# Relative velocities of balls on reaching the ground.

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1. Jun 3, 2015

### takando12

Here's a physics question that's been giving me trouble. At a height H ,a ball A is thrown upward with a velocity of 20m/s and another B one is thrown down with a velocity of 20m/s and a third ball C is just dropped. Note that it's the same height for all three.I need to find the relation between their velocities when they hit the ground.
attempt at solving:
A - The velocity on hitting the ground must be the same as the projected velocity. So I think it's 20 m/s
B - Since it starts with 20m/s it's definitely going to speed up, so it's reasonable to assume that it's final velocity will be greater than A's.
C-This is where i'm confused. Using the formula v=u+gt and u=0 . v=gt .So the final velocity of C is solely dependent on t. Taking the falling part of A's journey, u=0 and v= 20m/s( from first assumption) using v=u+gt. gt=20 . Is the time for the falling of A and C the same and so the answer is A=C<B ?How do i proceed? I'm stumped.

2. Jun 3, 2015

### theodoros.mihos

Are the sing of $u$ the same?

3. Jun 3, 2015

### Sagar Singh

i can easily answer this question, but i can not understand that what kind of relation you want? can you please post the original question statement?

4. Jun 3, 2015

### takando12

The last part of the question says " Find the relation between their velocities when they hit the ground"
there are options as well like A=B>C , A>B>C, A=C<B. Meaning of the course the velocity of A,B,C.

5. Jun 3, 2015

### A.T.

Try energy conservation.

6. Jun 3, 2015

### Sagar Singh

Brother this question not for solving it can easily be solved with just common sense , A is going upward with 20 m/s so after reaching H it will be 20m/s downward, so final velocity of A and B will be same, c is just dropped, and relative acceleration is 0, so difference between velocities V(a or b)- V(c)=20m/s

7. Jun 3, 2015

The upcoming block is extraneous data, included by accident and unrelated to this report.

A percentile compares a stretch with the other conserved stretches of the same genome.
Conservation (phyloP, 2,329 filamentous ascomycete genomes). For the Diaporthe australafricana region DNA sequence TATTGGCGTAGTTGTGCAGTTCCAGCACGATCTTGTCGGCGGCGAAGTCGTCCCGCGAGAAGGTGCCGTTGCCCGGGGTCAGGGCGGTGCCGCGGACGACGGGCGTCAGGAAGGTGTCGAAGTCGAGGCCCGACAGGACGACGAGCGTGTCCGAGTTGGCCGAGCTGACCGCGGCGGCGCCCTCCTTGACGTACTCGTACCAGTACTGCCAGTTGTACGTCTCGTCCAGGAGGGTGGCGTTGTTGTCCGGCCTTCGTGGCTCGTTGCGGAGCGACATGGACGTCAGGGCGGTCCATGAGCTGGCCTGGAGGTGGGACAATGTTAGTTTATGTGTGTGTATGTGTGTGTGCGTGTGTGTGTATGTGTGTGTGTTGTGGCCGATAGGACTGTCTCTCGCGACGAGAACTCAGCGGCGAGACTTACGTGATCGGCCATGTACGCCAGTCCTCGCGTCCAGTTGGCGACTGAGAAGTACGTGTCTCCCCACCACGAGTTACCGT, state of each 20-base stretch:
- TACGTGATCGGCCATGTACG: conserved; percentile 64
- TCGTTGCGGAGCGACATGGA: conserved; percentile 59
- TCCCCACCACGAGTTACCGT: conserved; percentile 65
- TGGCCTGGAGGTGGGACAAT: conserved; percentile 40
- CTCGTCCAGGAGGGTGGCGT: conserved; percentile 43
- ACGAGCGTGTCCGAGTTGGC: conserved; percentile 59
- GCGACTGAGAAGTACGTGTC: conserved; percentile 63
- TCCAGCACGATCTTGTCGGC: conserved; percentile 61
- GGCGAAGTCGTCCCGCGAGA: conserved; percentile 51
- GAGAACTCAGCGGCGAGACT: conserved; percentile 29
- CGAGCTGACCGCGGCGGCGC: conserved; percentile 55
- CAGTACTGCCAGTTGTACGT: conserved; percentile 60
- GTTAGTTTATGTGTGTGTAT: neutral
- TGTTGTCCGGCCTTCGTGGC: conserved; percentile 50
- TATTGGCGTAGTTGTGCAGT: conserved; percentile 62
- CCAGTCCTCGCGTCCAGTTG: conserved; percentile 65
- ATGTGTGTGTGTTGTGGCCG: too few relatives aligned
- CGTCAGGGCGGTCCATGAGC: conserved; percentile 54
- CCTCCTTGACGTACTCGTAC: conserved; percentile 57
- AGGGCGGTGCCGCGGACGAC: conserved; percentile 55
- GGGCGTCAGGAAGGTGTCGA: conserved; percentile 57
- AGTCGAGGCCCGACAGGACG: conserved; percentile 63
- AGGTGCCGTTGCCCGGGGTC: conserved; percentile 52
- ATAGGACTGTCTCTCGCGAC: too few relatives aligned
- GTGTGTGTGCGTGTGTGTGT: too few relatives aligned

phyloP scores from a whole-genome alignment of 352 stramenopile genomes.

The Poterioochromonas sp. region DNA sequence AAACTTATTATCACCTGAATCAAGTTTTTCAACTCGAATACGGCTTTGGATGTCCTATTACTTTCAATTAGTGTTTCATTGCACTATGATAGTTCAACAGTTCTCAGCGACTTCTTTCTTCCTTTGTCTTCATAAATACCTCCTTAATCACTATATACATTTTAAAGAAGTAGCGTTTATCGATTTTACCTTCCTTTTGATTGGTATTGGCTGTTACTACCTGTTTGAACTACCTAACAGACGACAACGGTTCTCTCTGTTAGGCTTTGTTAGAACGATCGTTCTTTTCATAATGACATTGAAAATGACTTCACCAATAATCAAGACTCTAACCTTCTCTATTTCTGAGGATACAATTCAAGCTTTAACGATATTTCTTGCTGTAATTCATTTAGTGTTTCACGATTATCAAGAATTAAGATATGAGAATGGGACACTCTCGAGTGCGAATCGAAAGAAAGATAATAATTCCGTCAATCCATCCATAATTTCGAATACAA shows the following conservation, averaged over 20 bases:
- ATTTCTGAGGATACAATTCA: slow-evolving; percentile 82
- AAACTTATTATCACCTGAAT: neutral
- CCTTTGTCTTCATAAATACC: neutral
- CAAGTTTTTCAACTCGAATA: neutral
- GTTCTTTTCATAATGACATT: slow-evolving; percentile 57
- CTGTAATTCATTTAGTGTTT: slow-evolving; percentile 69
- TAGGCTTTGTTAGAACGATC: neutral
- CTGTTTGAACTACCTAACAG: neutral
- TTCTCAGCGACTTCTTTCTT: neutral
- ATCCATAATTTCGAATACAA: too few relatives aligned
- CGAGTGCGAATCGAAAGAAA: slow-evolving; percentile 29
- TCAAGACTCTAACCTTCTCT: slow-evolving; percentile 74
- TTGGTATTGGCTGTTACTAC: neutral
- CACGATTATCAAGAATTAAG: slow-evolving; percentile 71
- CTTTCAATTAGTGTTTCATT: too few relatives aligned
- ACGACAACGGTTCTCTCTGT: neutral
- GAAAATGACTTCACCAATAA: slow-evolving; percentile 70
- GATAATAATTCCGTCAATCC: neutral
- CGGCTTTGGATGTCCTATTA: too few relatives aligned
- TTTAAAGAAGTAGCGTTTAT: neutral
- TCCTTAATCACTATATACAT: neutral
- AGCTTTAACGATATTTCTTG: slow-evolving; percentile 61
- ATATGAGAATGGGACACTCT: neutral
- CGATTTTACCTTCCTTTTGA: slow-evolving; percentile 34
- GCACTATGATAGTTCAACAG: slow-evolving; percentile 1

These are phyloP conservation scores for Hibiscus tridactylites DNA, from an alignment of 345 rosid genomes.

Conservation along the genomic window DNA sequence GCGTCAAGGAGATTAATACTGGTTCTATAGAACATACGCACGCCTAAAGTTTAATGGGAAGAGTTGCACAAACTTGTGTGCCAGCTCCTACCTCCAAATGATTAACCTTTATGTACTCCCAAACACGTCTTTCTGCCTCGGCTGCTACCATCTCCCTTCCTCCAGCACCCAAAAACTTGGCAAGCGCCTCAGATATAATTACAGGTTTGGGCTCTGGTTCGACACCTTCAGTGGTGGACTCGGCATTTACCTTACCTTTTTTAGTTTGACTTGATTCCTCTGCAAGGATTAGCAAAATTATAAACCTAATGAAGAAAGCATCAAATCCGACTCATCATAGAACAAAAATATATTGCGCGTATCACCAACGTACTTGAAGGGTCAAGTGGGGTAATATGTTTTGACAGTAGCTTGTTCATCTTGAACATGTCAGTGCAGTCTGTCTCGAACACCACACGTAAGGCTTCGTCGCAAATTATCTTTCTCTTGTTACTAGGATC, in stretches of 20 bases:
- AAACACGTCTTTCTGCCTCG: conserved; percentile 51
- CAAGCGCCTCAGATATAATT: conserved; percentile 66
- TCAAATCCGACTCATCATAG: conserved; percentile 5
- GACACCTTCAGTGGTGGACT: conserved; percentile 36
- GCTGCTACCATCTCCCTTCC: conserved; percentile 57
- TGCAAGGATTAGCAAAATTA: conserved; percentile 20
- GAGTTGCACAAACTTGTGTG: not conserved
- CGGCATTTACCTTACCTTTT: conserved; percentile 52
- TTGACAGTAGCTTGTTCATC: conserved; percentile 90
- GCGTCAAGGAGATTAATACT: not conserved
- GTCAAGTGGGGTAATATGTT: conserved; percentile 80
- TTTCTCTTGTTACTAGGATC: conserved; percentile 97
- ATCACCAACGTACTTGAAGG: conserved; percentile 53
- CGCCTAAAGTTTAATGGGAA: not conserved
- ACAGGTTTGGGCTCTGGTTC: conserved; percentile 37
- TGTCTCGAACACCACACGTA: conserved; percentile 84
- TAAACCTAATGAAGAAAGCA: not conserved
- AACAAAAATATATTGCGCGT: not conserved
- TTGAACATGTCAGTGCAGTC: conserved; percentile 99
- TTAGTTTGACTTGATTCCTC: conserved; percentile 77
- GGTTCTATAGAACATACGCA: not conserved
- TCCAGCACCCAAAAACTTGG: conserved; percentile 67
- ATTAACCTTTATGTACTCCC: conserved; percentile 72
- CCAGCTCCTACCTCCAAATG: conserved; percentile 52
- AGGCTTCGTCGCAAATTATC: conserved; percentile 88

### takando12

how can the final velocity of B be 20m/s? it's starting with 20m/s from the top and it will speed up right? it's accelerating under gravity so it should increase from 20m/s ? please correct me if i am wrong.

8. Jun 3, 2015

9. Jun 3, 2015

### theodoros.mihos

Write the energy conservation condition for the three cases.

10. Jun 3, 2015

### Sagar Singh

i said difference between velocities, not actual velocities, we don't know time, we don't know height, so we cannot find actual velocity.

11. Jun 3, 2015

### takando12

"so final velocity of A and B will be same"
you said the final velocity of A and B will be the same. A's final velocity is 20m/s, but B starts with 20m/s and speeds up right? so how can their final velocities be the same?
or does the velocity of B just be constant throughout the entire downward journey?

12. Jun 3, 2015

### Sagar Singh

A will go upward, reach a certain height, calculating, h=u*u/2g= 20m
ar an height of 20+H it will stop and start falling, when it falls 20. its velocity will be =20m/s, so both A and B will fall rom 20m/s downward.

13. Jun 3, 2015

### Drakkith

Staff Emeritus
Takando12, this should have been posted in the introductory physics homework section, per the rules. If you still require help, please start a new thread there.

For the rest of you, please do not answer homework or homework-style questions that have been posted outside of the homework forums. Use the report function to bring them to the attention of the mentors.